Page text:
Flow Builder shows Project Completed flow continued after Milestone Complete Decision element. Decision equals Yes leads to Project Milestone Get Records, Milestone Completed Date Assignment, Project Milestone Update Records, and End element. Decision equals No leads to End element. Decision equals Default Outcome leads to End element..

Since Sarah built a solution that tracks every project, milestone, and task update, she was able to create a dashboard that displays this data in a way that helps the executives know how many projects are in which status, what’s coming soon, and even trends over time so they can plan for the future.

Project Management console app displaying Dashboards tab with Executive Director Overview dashboard; components on the dashboard are Current Projects by Phase in a funnel chart, Projects with Upcoming Milestones in a table, and Projects per Fiscal Year in a line chart.


Project Management console app displaying Dashboards tab with Executive Director Overview dashboard; component on bottom is Project Phases Over Time bar chart..

Admin skills

Sarah demonstrates a lot of skills from the Salesforce Admin Skills Kit in this episode, but we want to focus on project management, data analysis, and business analysis.

Here’s how she uses these admin skills (and how you can, too!):

Project management

  • Know which tools you have at your disposal—dashboards, automation, Slack, etc.—and for which scenarios each works best.
  • Use more words! There’s no such thing as too much communication when it comes to setting and meeting project expectations.
  • Connect with the Trailblazer Community! Attend a Community Group meeting, join a conversation, and follow other Trailblazers on Twitter.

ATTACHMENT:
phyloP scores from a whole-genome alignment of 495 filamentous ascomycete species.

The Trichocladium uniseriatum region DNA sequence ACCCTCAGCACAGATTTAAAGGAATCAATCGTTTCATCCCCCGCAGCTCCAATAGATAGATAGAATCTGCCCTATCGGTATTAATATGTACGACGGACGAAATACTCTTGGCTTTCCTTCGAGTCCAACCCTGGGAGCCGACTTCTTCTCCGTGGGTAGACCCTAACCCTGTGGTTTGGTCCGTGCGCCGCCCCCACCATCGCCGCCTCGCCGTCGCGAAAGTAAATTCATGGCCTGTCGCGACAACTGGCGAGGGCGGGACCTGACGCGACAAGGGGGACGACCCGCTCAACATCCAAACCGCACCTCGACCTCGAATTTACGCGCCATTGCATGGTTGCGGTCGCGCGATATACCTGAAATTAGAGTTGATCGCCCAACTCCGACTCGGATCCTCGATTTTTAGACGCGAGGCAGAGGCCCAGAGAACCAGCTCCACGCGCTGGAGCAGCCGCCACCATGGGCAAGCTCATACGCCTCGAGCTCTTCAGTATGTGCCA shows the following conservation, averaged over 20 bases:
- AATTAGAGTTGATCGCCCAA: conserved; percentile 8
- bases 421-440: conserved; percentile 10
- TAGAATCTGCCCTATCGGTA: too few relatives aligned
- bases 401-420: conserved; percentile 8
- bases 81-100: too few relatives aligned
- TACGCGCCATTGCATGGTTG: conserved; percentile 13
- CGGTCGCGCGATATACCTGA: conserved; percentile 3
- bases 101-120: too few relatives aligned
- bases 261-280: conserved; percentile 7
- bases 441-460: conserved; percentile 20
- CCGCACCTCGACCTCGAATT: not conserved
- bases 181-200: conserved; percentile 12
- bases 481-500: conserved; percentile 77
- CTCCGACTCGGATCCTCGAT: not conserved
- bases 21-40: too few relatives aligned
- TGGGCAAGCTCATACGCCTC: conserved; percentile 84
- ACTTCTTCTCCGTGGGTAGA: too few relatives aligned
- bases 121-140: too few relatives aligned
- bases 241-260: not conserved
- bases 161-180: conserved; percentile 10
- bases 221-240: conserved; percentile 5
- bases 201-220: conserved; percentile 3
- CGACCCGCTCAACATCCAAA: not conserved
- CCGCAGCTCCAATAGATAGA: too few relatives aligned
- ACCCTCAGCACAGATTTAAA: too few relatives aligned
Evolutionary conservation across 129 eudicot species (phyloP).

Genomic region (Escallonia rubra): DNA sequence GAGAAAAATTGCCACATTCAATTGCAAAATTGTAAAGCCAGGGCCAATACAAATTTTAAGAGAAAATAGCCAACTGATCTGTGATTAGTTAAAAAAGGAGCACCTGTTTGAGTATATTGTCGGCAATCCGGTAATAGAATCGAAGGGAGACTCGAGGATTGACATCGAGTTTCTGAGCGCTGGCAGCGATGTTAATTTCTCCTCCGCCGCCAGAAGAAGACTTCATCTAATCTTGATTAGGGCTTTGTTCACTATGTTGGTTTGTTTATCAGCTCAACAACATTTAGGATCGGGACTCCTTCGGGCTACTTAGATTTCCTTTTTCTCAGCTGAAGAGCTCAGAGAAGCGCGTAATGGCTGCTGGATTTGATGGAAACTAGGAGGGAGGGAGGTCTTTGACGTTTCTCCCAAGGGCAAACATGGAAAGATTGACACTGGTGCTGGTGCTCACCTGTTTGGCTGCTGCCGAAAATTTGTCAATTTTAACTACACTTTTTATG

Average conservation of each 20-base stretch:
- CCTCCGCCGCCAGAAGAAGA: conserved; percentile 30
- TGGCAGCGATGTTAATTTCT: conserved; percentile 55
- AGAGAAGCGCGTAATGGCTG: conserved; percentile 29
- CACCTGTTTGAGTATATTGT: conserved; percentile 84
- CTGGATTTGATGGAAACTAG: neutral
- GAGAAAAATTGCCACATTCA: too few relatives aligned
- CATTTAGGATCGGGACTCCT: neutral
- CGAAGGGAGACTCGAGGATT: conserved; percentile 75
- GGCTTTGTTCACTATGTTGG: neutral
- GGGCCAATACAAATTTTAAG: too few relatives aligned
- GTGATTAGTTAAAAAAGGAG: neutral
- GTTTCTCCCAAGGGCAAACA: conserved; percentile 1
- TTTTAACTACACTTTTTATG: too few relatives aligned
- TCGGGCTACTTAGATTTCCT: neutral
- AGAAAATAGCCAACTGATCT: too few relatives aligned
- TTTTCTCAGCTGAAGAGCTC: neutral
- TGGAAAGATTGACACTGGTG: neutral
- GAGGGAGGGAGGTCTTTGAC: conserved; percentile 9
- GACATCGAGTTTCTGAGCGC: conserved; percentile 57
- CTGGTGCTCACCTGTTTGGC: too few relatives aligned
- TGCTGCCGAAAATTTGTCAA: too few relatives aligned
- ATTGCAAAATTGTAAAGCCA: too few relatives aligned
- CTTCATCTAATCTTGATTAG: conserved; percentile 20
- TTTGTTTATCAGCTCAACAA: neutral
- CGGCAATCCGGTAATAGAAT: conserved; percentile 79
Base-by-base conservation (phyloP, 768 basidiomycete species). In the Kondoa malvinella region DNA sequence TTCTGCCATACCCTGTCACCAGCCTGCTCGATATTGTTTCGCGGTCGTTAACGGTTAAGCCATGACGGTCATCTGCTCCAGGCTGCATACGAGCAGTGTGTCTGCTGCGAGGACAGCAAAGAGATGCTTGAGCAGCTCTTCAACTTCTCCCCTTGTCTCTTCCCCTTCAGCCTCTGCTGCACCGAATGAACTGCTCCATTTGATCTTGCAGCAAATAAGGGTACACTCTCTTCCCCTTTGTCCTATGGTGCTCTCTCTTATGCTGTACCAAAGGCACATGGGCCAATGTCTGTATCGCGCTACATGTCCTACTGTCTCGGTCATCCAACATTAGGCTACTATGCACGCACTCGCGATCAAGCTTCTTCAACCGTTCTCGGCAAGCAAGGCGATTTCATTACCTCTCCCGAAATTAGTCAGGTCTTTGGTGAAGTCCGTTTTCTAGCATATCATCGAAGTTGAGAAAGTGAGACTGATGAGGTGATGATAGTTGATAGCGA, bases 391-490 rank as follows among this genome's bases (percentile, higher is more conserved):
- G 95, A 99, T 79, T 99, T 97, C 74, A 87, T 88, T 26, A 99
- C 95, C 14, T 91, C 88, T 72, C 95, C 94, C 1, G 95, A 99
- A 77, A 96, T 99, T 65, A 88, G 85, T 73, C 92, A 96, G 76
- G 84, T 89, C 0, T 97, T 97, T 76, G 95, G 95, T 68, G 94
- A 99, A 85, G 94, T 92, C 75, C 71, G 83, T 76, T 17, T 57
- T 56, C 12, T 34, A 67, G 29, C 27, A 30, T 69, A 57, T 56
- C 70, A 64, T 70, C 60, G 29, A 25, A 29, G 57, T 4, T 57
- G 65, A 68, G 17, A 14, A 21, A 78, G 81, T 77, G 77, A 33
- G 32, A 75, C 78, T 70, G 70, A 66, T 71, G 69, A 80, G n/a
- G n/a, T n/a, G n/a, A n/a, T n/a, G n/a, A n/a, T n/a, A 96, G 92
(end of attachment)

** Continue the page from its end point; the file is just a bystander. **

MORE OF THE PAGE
Data analysis

  • Utilize customized dashboards, which keep users and executives focused on goal-oriented stats.
  • Remember that decision makers need data to help them choose strategies that will maximize resources.
  • Report on how resources are being used—this builds trust.

Business analysis

  • Build strong relationships with users to better understand their needs and identify opportunities for improvement.
  • Work closely with stakeholders to establish business requirements in a brainstorming session before you start dreaming up solutions.
  • Use data plus your own experience and knowledge to craft a proposed solution that fits the organization’s particular circumstances.

Transferable skills

But wait—don’t forget about transferable skills! Sarah talks about how her experience as a marine biologist helped her become a highly-skilled Salesforce Admin. “It doesn’t matter what your education or career background is—there are always transferable skills that you can apply to be an #AwesomeAdmin!” says Sarah.

  • Scientists are like Salesforce Admins because they are all about both the data and making interpretations based on what the data shows.
  • Experimentation is important in both science and being a Salesforce Admin because you learn something even if you don’t achieve the result you originally wanted.
  • Scientists are all about asking “Why?” and so are #AwesomeAdmins. Always ask why to get to the root of the issue.

We hope you enjoy this episode!

Want more?